Week 3: Kent Monkman

Please post your responses to this weeks readings here. View more of Monkman’s performances and his incredible paintings on his website.  Screen Shot 2016-02-14 at 11.34.38 AM

7 thoughts on “Week 3: Kent Monkman

  1. Taxonomy- The simple reversal is quite remarkably effective. It shows of how self-centered people can be, when they live inside their moral imaginary, to think of themselves as the center and the other as a token. Suddenly when the tables are turned, it is amusing to see the truth simply laid out. This recalls how amused we are when we see people do impressions, of politicians, celebrities, or of our friends and families. The ability to shine a lens on ourselves is attractive. But where does the line get drawn between flattery and spoof, and real social commentary. As “too-perfect mimicry is a threat” how close can you get to a seething report, before it turns the viewer off, and they choose to not listen anymore?

    Romanticizing or degrading… Our accounts of history are through a painter’s lens, and therefore their experience and artistic interpretation alone. And whose pictures are on display where? In which museums? And I don’t go to museums. So who researches this, for when things are shown on tv or movies? We are looking through a lens of a lens of a lens. The “obsession with what has already been said is still not enough” as opposed to new ideas. So, it’s no wonder we say “they no longer exist” or “we don’t see that anymore”. We are so busy looking through multiple dimensions of lenses that we forget to go looking for what’s rght in front of us.

    SO INTERESTING that this is being performed at the Smithsonian for the American Indian. I feel that is a tokenizing museum.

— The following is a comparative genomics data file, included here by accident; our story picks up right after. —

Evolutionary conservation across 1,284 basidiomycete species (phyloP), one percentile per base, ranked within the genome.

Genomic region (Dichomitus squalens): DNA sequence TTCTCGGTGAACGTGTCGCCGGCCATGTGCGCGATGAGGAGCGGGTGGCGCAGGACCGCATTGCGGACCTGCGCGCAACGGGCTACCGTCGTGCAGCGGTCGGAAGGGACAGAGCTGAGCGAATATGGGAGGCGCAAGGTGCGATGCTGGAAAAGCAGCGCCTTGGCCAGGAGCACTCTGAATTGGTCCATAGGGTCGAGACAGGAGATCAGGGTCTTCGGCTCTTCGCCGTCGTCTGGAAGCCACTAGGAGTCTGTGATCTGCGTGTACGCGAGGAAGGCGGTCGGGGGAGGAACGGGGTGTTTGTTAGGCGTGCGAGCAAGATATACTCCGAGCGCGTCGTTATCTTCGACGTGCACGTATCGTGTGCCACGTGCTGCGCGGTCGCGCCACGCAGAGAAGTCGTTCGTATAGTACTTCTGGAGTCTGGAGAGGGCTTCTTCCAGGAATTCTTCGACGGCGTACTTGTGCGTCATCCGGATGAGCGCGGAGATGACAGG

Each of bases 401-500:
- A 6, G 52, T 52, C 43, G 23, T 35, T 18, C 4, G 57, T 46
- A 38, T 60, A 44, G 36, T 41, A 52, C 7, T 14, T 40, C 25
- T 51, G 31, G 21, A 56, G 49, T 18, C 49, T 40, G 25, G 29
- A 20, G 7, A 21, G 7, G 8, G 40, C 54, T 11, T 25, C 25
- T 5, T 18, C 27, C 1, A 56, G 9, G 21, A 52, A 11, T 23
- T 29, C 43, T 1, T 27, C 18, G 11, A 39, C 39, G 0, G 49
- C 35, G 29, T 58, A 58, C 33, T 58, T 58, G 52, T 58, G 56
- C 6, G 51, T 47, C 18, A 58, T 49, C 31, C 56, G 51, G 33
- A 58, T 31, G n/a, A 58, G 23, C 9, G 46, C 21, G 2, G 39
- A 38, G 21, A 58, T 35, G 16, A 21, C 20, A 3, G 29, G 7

Blood quantum and proof of authentic heritage as a main strategy of colonialism- divide and conquer. It deletes the idea of culture, and how culture and blood have no relation to each other. But then, where dos the line get drawn? But then…where does a culture’s line get drawn? Cultures (like accents) used to have very specific locations, but in the 20th century world of heavy immigration and cultural sharing, what does “culture” mean?


  2. While reading through the intro to Monkman’s three performances I was interested in the idea of identity being a series of performative acts rather than an “inborn essence.” Does this mean identity is something you create? Something you actively choose? Or something you are born with? Is identity defined by yourself or by others? By carrying out “performative acts” are you able to create your own identity or will your idenity still be decided for you by other people’s perceptions of those acts?

    I loved looking through Kent Monkman’s paintings on his website. I found them humorous and then chilling. The combination of drag performance and explicit sexuality with human genocide and the destruction of culture is extremely unsettling.

    I also found myself wondering: Can our reality ever truly change if the past is and will always be a part of the present?

    Side note: How can one human be so good at writing, painting, film AND performance? Would love to meet and talk to Kent. Awesome.


  3. I’m fascinated by the way Miss Chief simultaneously inhabits paintings, museum dioramas, and live performance. Being in her presence feels like wandering with a time traveler, and seems to create a singular, new focal point that gazes over the entire history of art from a deeply personal and passionate perspective.